United States District Court, N.D. West Virginia
THOMAS G. FIGANIAK and VALERIE A. FIGANIAK, as Administrators of the Estate of Kevin Figaniak, Plaintiffs,
FRATERNAL ORDER OF OWL'S HOME NEST, LOYAL ORDER OF OWLS NEST LODGE 2558, d/b/a THE OWLS NEST, a West Virginia corporation, YE OLDE ALPHA, INC., a West Virginia corporation, CRAIG TYLER PEACOCK, individually, JARRETT CHANDLER, individually, and TYLER JOHNSON, individually, Defendants.
MEMORANDUM OPINION AND ORDER REGARDING PARTIES'
MOTIONS IN LIMINE 
FREDERICK P. STAMP, JR. UNITED STATES DISTRICT JUDGE
Tyler Johnson (“Johnson”) has filed five motions
in limine to preclude certain evidence, and the plaintiffs
have filed one motion in limine to preclude the defendants
from presenting certain evidence. The trial in this civil
action is scheduled to commence on July 25, 2017. This Court
will address those motions in limine and set forth its
findings, as discussed below.
Johnson's Motion in Limine #1 - To Exclude the
Testimony of Wayne K. Ross, M.D. (ECF No. 143) - DENIED.
asks this Court to preclude or limit the testimony of the
plaintiffs' expert, Wayne K. Ross, M.D., a forensic
pathologist. The plaintiffs intend to present Dr. Ross's
conclusions that all blows to their deceased son's
(“Kevin”) head, including those attributable to
Johnson, contributed to Kevin's death and that Kevin
suffered severe conscious pain when being hit and for several
seconds after losing consciousness.
does not contest Dr. Ross's qualifications to be
certified as an expert on forensic pathology, his methods, or
the usefulness of his testimony to the jury. Rather, he
argues that Dr. Ross's opinions are unreliable because
they are not based on sufficient facts or data, and because
he did not reliably apply his expertise to all of the facts
of this case. Specifically, he argues that Dr. Ross's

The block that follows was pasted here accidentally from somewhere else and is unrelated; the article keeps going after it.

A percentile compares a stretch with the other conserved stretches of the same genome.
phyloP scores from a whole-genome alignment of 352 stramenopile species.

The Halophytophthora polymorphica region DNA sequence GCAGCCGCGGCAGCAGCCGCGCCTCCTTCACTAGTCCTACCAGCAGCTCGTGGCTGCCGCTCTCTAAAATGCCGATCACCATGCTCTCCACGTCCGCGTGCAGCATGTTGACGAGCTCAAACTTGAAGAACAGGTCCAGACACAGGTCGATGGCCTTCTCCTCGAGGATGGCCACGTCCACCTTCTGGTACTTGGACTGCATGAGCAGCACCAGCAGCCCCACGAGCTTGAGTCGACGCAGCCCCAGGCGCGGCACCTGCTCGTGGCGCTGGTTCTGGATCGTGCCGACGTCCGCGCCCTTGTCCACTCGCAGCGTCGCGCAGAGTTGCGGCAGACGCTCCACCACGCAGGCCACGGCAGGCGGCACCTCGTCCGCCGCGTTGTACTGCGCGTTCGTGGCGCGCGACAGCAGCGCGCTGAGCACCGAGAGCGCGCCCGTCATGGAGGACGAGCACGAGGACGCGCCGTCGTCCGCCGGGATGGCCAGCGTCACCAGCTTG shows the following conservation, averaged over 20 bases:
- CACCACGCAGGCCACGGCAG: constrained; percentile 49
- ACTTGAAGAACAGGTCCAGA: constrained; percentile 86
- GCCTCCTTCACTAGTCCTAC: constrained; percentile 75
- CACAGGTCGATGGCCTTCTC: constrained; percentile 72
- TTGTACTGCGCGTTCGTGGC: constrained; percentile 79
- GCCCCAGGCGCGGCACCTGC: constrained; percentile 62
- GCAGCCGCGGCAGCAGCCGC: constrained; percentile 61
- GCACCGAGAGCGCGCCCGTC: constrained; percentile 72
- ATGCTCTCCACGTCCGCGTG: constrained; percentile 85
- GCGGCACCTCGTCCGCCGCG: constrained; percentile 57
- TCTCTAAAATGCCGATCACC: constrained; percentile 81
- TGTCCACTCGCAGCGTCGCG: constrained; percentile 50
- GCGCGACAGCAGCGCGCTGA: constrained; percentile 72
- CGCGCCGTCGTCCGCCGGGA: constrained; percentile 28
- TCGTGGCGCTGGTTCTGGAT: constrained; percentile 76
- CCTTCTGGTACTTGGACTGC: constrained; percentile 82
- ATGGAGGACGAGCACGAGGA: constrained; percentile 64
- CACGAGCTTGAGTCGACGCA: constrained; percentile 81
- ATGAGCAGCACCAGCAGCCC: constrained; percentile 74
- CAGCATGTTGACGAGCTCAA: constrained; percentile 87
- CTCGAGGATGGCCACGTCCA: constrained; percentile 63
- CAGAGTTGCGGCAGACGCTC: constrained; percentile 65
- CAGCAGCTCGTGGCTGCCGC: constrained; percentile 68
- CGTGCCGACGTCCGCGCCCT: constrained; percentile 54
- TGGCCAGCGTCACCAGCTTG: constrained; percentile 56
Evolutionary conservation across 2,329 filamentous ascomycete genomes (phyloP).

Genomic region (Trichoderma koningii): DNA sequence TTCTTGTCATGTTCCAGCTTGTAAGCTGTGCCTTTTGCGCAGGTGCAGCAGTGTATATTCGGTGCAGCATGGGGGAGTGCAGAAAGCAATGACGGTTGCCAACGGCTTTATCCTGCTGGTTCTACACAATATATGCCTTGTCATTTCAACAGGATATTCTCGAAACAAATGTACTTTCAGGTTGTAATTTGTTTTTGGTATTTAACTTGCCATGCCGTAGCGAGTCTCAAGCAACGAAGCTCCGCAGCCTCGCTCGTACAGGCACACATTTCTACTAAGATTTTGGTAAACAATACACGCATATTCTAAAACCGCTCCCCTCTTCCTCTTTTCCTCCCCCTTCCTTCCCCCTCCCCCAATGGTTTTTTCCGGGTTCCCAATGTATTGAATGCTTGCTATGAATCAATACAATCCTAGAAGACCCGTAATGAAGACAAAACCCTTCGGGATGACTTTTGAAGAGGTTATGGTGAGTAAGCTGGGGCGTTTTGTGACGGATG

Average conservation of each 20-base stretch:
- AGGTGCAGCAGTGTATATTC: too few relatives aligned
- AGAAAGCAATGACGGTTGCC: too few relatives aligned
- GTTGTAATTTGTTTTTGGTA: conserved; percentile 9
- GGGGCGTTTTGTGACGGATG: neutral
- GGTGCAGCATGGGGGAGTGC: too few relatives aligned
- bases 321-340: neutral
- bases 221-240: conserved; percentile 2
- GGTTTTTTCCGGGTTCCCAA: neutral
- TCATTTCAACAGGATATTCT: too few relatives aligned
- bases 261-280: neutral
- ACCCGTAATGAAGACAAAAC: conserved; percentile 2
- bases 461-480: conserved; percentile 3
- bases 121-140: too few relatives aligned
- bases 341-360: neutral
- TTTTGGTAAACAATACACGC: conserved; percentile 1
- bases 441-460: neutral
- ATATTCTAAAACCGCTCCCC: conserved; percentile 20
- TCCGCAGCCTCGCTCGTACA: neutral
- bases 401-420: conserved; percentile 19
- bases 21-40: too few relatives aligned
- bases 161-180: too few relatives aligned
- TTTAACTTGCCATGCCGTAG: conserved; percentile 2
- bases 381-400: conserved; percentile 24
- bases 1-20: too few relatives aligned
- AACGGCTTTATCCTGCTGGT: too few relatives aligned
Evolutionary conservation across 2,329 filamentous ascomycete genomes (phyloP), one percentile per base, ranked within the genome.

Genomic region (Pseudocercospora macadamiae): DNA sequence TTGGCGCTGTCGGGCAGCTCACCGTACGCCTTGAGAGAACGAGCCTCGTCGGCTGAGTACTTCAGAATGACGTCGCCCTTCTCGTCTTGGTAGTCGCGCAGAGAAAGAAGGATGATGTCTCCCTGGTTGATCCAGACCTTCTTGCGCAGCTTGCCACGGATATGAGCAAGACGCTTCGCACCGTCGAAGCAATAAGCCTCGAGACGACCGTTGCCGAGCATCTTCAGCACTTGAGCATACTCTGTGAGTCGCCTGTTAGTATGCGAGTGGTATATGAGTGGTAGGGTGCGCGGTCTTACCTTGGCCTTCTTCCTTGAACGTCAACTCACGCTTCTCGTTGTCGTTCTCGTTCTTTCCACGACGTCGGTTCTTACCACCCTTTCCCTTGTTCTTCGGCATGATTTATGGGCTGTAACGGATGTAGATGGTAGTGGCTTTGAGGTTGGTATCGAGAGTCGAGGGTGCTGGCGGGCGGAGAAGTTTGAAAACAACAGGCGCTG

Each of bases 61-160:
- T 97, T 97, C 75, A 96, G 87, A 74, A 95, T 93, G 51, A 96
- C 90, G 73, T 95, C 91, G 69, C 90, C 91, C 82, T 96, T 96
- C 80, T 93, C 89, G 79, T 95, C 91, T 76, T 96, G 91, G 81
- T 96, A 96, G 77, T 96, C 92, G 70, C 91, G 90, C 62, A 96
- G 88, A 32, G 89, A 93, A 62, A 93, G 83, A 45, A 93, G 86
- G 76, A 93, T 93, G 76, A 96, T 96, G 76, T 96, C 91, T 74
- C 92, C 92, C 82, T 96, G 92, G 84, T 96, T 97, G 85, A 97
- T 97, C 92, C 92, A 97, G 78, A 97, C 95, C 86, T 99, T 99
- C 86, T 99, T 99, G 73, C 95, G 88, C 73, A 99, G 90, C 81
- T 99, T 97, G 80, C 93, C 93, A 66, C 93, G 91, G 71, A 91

opinions are “based upon ‘alternative facts'
that cannot be established by independent evidence” and
upon his own speculation about the circumstances of
Kevin's injuries. ECF No. 143-1 at 1.
702 permits a “witness who is qualified as an expert by
knowledge, skill, experience, training, or education”
to provide an opinion and testimony if: (1) “the
expert's scientific, technical, or other specialized
knowledge will help the trier of fact to understand the
evidence or to determine a fact in issue;” (2)
“the testimony is based on sufficient facts or
data;” (3) the testimony is the product of reliable
principles and methods;” and (4) “the expert has
reliably applied the principles and methods to the facts of
the case.” Fed.R.Evid. 702. The court “must
ensure that any and all [expert] testimony or evidence
admitted is not only relevant, but reliable.”
Daubert v. Merrell Dow Pharmaceuticals,
Inc., 509 U.S. 579, 589 (1993). To assess
reliability of expert testimony, the court may consider:
(1) whether the particular scientific theory “can be
(and has been) tested”; (2) whether the theory
“has been subjected to peer review and
publication”; (3) the “known or potential rate of
error”; (4) the “existence and maintenance of
standards controlling the technique's operation”;
and (5) whether the technique has achieved “general
acceptance” in the relevant scientific or expert
United States v. Crisp, 324 F.3d 261, 266 (4th Cir.
2003) (citing Daubert, 509 U.S. at 593-94). This is
a flexible analysis because “[r]ather than providing a
definitive or exhaustive list, [these factors] merely
illustrate the types of factors that will ‘bear on
the inquiry.'” Id. (citing
Daubert, 509 U.S. at 593-94).
differential diagnosis methodology used by Dr. Ross is